Natasha’s matriculation as an agent moves beyond indoctrination. It was brainwashing. It was trauma.
CIA psychologists emphasize that “states of crisis often result in patterns of thinking that degrade judgment and behavior.” Forcing her into “tunnel vision,” to endure hours of physical training to the brink of collapse, and to kill mercilessly, are techniques that kept Natasha in emotional shock, in constant helplessness, and in an uninterrupted awareness of immediate threat. Enacting violence and ending lives simply amplified feelings of dependency on authority figures. These experiences kept Natasha in a constant state of crisis; thereby making it possible to adjust her personality in the direction of those negative traits needed to create the perfect spy.
Espionage requires a good amount of emotional detachment and a willingness to do harm at the individual level for a higher purpose—sometimes even with little knowledge of the bigger mission. Can this kind of predatory behavior be acquired? Can remorselessness be learned? Can moral flexibility be taught?
Persons with psychopathic profiles are natural-born predators, in that, they chase the excitement of vice, but feel little remorse. The psychopathic personality type is defined by two components: the emotional and the behavioral; and both seem necessary in the work of espionage. Emotionally, the psychopathic person lacks remorse and empathy. Superficiality and chronic indifference are also marked features; the psychopath isn’t emotionally deep, or seething with personal rage. On the surface, they’re charming and likable. Behaviorally, you’ll notice a parasitic lifestyle, a consistent callousness, and criminal versatility.
Clinical interviews with spies who got caught reveal that “there is an emptiness where pain or shame should be.” It is likely that the “double life” comes with a price; when a second, or multiple, identities are maintained, an emotional division takes place. The splitting of the self results in a shallowing of the person, one who has little awareness nor the self-kindness to be able to reflect on their brutal actions. Finally, exposures to different stressful life events in childhood (i.e., victimization, extreme abuse, witnessing torture) have been shown to increase the risk for psychopathy.
To be fair, not all spies are psychopaths. But think of the term not as a diagnosis (which isn’t usually helpful anyway), but more of a spectrum. Spy work necessitates a great deal of concealment, compartmentalization, and deception that can separate a person from their sense of self. Natasha Romanoff does display this collection of attributes, which she acquired, primarily, through rigid techniques and constant abuse by the KGB. Even Loki, who knows how to manipulate people based on their insecurities, miscalculates Natasha’s weakness. She’s able to mimic the right kind of vulnerable and submissive emotion to invoke a confession from Loki—he tried to attack her moral sense, but Natasha isn’t morally anchored.
In a way, Natasha was “taught” to consider herself an instrument or weapon; not a human. She was taught to throw away any urges or wishes of a life of normalcy: falling in love, starting a family, or having children. As Natasha explains to Bruce Banner, a family is the one thing that might get in the way of a mission. In referring to her biological inability to have children, she comments, “It makes everything easier. Even killing.” At the edge of this declaration is Natasha’s belief that she is an oddity. When she turns inward to reflect on the person she’s become, she meets her own profound shame, guilt, and the intractable reality of her destructive past. She knows that she can be numb at times; but wonders if she has been engineered to be a monster.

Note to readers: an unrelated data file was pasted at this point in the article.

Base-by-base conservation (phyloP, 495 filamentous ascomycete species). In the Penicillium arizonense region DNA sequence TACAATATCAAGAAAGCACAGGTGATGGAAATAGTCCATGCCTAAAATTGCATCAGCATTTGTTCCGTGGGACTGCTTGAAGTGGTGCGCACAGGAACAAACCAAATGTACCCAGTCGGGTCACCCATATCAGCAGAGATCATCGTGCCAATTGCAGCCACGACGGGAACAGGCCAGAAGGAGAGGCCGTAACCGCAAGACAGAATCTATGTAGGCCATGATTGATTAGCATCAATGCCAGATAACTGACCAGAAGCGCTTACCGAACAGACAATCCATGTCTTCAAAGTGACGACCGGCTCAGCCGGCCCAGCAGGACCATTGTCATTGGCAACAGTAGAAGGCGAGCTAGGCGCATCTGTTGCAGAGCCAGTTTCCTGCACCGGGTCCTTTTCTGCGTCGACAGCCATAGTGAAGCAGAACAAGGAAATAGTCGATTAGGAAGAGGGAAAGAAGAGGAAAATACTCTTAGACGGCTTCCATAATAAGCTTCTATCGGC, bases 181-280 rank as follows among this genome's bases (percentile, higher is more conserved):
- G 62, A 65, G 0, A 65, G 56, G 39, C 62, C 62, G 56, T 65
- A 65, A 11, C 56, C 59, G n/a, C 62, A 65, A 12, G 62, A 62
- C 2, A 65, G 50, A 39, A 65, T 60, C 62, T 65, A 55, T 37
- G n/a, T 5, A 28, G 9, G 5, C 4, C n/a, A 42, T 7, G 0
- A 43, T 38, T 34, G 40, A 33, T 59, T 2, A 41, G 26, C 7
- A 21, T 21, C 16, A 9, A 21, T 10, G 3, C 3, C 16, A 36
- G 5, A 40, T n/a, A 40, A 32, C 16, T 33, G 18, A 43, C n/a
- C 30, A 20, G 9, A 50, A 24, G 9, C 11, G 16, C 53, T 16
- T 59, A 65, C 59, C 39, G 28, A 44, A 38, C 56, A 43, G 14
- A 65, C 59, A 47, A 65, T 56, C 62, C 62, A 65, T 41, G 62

Natasha showed a clear deviation from features common among psychopathic spies. Surely, her charm and likeability were put to the test when she is first introduced as a legal official representing Stark Industries. Her initiation assignment required her to be both a diversion and a triviality. She’s later revealed as a member of S.H.I.E.L.D. assigned to assess Tony Stark’s fitness for duty in the Avengers Initiative. Over time, Natasha will prove to be pivotal for S.H.I.E.L.D., because she’s responsible for the recruitment and harmonizing of the Avengers. She becomes good at finding their aligning purpose, at noticing the eroding compassion in others. Using her expert tactics, she coerces members back to the team if they go astray.
She reminds fellow Avengers of the importance of allyship, togetherness, and a shared focus. In return, there’s an unexpected side effect: Natasha begins to experience a sense of family.
In Tokyo, five years after the Snap, Natasha attempts to retrieve Clint Barton, who has relegated himself to a life of a guilt-ridden assassin. “Killing all these people is not going to bring your family back” she asserts. “And we found something. A chance.” Whereas in the past Natasha mimicked emotional pleas or created mind games, here, she accesses an authentic sense of dependency on Barton. It’s one of her most vulnerable moments: healing won’t come from duplicity or lawlessness. It won’t come from lies. Healing will come from facing the tragedies of their past head on. She appeals to Barton’s unmistakable grief, and, ultimately, succeeds in bringing him home so that they can save the universe together.